Klinsmann’s move to Tottenham Hotspur came somewhat out of the blue and was a remarkable coup for Spurs to sign a player who had just scored five goals at the 1994 World Cup.
The German settled into life in the Premier League quickly and instantly became a fan’s favourite after scoring on his debut and celebrating in what became his trademark ‘diving’ style.
Klinsmann netted 30 goals in all competitions in his only full-season with the club, forming a formidable strike partnership with Teddy Sheringham.
Klinsmann scored in his first seven successive appearances for Tottenham and added many more across the season, including some fabulous goals.
It was this goal scoring ability, combined with the link up play with Sheringham that saw the striker elected Footballer of the Year for 1995. Later that year he was to come second in the voting for Ballon d’Or winner, missing out to AC Milan’s George Weah.
After only one season in England Klinsmann moved back to Germany to play for Bayern Munich. He went on to win the Bundesliga title and the UEFA Cup with Bayern, scoring an impressive 15 goals in just 12 matches in the European competition.
In late 1997 Klinsmann returned to Spurs for the final months of his playing career. Tottenham were involved in a relegation battle and the German’s nine goals in 15 games made all the difference in their fight for survival. None more so than the four he notched against Wimbledon in the penultimate game of the season to ensure the club’s survival in the Premier League.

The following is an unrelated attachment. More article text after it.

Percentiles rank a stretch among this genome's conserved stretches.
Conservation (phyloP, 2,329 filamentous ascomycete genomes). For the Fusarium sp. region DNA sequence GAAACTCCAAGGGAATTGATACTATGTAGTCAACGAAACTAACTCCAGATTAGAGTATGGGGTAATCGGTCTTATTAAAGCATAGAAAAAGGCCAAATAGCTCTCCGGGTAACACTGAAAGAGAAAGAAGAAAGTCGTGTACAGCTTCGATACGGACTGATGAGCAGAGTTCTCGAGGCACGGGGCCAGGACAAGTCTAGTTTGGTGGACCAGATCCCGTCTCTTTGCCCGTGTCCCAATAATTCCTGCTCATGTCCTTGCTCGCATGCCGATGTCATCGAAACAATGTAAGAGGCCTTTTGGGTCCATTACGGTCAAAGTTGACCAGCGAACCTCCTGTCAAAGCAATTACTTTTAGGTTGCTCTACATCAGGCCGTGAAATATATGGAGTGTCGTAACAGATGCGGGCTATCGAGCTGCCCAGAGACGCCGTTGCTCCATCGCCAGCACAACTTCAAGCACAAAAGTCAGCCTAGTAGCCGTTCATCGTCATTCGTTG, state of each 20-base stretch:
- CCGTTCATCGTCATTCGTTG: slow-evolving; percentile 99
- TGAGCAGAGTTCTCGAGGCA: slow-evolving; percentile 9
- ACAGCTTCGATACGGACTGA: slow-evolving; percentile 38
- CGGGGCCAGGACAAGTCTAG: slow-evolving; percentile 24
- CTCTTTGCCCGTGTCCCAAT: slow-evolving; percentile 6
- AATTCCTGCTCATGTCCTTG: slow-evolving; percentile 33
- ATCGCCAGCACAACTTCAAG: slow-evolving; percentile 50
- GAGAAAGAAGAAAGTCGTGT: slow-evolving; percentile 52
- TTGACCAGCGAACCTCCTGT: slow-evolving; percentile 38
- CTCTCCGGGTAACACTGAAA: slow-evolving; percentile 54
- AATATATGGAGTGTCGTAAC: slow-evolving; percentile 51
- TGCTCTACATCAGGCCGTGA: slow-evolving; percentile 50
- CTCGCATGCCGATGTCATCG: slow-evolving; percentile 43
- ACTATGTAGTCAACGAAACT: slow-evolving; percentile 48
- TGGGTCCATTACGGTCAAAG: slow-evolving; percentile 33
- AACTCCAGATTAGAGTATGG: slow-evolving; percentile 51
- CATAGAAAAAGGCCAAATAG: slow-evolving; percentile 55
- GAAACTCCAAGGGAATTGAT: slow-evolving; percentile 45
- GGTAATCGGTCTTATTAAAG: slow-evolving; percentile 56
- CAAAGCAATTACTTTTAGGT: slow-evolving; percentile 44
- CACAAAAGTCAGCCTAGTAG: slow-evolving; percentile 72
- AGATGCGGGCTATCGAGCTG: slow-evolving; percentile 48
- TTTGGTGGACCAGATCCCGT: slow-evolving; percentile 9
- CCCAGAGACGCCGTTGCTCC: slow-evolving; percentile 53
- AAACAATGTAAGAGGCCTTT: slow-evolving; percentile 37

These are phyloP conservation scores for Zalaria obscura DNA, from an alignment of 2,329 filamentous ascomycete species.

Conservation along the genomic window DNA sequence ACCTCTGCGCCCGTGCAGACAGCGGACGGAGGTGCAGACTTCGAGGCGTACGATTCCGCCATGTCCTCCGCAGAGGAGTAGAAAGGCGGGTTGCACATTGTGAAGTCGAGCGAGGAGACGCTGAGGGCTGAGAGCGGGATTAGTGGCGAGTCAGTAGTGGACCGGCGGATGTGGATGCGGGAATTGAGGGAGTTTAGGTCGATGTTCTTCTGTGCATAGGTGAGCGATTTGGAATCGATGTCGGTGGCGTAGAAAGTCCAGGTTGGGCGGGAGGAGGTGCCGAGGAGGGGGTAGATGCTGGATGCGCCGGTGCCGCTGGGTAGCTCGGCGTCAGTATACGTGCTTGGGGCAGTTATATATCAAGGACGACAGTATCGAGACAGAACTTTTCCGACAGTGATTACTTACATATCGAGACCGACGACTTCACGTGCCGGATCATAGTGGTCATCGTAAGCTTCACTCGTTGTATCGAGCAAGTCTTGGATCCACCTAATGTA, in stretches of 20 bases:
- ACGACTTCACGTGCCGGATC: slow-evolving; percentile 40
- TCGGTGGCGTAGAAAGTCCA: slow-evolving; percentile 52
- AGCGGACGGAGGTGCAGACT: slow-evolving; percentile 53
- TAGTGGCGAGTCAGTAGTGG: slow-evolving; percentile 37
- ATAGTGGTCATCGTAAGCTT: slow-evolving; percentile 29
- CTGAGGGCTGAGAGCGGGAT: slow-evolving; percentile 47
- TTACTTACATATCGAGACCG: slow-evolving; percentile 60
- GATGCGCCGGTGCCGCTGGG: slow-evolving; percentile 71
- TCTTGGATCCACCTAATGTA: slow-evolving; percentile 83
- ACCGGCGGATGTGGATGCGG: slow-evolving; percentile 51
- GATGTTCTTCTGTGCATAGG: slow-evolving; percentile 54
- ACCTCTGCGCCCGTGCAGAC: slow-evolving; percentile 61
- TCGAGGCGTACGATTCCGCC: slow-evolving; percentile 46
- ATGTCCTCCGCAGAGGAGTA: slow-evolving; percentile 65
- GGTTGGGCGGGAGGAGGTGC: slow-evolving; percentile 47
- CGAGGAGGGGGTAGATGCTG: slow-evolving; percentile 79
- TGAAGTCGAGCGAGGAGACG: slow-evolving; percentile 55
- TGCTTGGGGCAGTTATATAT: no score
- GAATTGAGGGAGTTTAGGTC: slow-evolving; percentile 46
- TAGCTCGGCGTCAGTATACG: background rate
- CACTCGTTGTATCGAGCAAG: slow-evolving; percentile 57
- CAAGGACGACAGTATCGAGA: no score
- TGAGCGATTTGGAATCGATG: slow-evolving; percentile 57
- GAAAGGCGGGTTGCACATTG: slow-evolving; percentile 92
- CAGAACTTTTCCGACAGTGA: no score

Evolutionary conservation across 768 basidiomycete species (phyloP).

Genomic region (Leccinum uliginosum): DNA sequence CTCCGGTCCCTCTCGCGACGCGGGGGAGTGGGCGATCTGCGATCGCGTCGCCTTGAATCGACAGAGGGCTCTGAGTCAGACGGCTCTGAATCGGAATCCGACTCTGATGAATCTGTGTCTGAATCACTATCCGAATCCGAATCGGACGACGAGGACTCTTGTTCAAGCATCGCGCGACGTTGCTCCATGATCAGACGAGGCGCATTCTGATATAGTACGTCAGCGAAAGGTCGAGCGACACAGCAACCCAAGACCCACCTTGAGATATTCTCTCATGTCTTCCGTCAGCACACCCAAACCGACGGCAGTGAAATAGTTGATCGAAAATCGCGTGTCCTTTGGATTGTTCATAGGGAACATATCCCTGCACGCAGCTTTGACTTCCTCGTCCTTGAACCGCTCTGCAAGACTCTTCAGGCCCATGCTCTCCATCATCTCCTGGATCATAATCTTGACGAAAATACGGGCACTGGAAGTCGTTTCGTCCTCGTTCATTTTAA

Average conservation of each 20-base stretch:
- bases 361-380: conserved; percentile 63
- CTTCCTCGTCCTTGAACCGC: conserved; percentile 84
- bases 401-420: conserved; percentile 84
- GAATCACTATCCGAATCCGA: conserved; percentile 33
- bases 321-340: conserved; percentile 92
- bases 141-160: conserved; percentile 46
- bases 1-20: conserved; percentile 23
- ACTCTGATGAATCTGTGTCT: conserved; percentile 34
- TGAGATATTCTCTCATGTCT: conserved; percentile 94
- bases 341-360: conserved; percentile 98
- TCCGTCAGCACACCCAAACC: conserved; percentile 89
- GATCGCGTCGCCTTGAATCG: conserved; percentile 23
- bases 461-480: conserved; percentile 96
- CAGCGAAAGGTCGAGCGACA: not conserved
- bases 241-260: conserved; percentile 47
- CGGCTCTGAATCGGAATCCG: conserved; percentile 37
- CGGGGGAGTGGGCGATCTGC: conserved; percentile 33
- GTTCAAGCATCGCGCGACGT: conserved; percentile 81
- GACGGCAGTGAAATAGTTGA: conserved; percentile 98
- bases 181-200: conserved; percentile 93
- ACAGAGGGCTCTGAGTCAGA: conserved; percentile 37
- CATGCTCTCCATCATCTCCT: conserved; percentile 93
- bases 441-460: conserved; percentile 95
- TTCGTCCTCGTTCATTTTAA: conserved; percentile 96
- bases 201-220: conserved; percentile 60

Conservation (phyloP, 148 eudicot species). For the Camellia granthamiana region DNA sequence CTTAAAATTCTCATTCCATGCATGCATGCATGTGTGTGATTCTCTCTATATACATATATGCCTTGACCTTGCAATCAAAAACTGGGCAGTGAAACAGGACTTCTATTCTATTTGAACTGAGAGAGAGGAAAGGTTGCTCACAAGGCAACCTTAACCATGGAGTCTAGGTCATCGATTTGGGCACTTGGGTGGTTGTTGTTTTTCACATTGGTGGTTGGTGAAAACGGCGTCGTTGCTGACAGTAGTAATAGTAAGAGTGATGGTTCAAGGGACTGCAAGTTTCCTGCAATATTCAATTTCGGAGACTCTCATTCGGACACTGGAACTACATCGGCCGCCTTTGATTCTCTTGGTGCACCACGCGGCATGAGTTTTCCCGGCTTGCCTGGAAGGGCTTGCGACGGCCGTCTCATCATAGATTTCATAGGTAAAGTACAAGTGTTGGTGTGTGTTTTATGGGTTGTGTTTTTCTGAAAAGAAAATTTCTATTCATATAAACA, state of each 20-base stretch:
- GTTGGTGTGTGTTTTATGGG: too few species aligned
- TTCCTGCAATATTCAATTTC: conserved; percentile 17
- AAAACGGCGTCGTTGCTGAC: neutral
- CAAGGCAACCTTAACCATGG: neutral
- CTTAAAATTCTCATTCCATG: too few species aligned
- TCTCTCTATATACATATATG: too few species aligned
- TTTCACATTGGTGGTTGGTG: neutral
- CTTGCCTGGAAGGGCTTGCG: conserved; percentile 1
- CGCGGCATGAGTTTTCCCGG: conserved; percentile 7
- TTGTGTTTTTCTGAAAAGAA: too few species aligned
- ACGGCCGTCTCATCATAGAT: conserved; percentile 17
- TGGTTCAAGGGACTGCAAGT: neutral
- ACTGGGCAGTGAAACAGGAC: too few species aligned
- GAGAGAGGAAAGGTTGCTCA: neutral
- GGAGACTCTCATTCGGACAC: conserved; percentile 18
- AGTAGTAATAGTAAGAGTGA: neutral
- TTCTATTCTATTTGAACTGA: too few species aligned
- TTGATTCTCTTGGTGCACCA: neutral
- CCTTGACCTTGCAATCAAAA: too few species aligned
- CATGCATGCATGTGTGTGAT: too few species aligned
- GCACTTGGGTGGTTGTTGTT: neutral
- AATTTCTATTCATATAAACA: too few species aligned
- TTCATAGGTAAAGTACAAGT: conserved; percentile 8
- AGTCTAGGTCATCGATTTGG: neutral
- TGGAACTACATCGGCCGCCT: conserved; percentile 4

Klinsmann had an exceptional international career scoring 47 goals in 108 caps for West Germany and Germany. This made him both the second highest scorer and second most capped player at the time of his retirement.
His three goals in the 1990 World Cup for West Germany helped them lift the trophy for the third time.
What Jurgen said:
“It was my 28 goals during the season that helped me clinch the Footballer of the Year award and I was thrilled to become the second German after Bert Trautmann to be honoured with the selection. Bert made a special trip to see me collect the award, and we had a long talk about the way the game has changed.
“When I accepted the trophy, I had mixed feelings because I knew that I would be shortly leaving a club that will always have a special place in my affections. I made a point of thanking Teddy Sheringham for his contribution. He and I had a great understanding, as the 38 goals we scored between us in the Premiership proves.
“It was an extremely satisfying way to end my stay in England that I will always look back on with pride… and fond memories.”